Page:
Writer: Joseph Keatinge / Artist: Bret Blevins / Image Comics
Bounty hunter with a tortured past is often an overused trope. Sometimes it can feel like the same old story told over and over again. But when done right, it reminds us of why we love these kind of tales. Thankfully, Stellar is one of those stories done right despite feeling familiar at times.
Stellar cements itself in a sci-fi setting on a planet ravaged by war. Aliens, death, and poverty all come as part of the package. Of course it does, it’s hitting all the points on the classic sci-fi dystopian checklist. Once again, it’s all familiar. We’ve seen stories like this before.
Where Stellar succeeds is its lead, who the book is named after. We are immediately introduced to the bounty hunter as she journeys with her bounty in tow. As she makes her way across the planet, we learn a bit more about Stellar and her past.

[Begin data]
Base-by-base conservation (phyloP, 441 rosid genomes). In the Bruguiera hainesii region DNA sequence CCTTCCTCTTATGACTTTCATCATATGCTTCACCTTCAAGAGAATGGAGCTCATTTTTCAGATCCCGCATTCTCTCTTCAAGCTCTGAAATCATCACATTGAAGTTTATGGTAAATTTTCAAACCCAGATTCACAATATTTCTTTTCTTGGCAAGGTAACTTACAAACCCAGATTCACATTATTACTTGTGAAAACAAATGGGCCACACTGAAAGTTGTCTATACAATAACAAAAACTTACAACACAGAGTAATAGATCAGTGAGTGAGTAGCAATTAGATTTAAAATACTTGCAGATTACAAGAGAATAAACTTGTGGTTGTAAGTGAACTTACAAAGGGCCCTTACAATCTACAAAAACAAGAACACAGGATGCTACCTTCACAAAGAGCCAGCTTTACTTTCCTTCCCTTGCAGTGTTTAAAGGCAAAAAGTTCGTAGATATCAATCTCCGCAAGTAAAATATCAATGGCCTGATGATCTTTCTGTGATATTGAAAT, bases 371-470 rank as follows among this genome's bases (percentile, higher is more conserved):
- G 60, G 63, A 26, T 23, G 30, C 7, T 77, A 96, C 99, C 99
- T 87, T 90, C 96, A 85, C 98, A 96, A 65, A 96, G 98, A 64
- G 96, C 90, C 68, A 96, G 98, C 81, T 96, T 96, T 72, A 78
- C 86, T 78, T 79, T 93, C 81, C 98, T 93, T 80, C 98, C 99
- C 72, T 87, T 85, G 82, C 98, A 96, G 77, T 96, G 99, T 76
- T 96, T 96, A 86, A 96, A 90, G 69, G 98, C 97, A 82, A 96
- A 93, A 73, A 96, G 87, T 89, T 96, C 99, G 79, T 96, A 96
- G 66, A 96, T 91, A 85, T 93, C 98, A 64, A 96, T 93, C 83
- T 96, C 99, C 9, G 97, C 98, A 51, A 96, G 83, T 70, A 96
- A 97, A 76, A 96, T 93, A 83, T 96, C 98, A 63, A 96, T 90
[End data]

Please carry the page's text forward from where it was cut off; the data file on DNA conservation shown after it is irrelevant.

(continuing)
What I like is that writer Joseph Keatinge knows when to hold back. He gives us just enough about the lead to make us wonder. Stellar is a character filled with regret about a lot of things. It makes you want to turn the page to find out more. While the sci-fi setting doesn’t really stand out from many others, there is a level of intrigue to Stellar to makes us still want to know her part in shaping it.
Speaking of setting, the art by Bret Blevins does a fantastic job of making this otherworldly wasteland look colorful. It’s like if a desert surrounded by death and vast empty space was hit with a Kaleidoscope. There’s also a classic futurist feel to the designs of Stellar, the aliens, and the various other characters in the book.
The first issue of Stellar works. While not wholy original in its premise, it knows its genre well. Combined that with an interesting and mysterious character, and you have a solid first issue that gives you enough to make you want to stick around for more.
8 Freakin Orphanages out of 10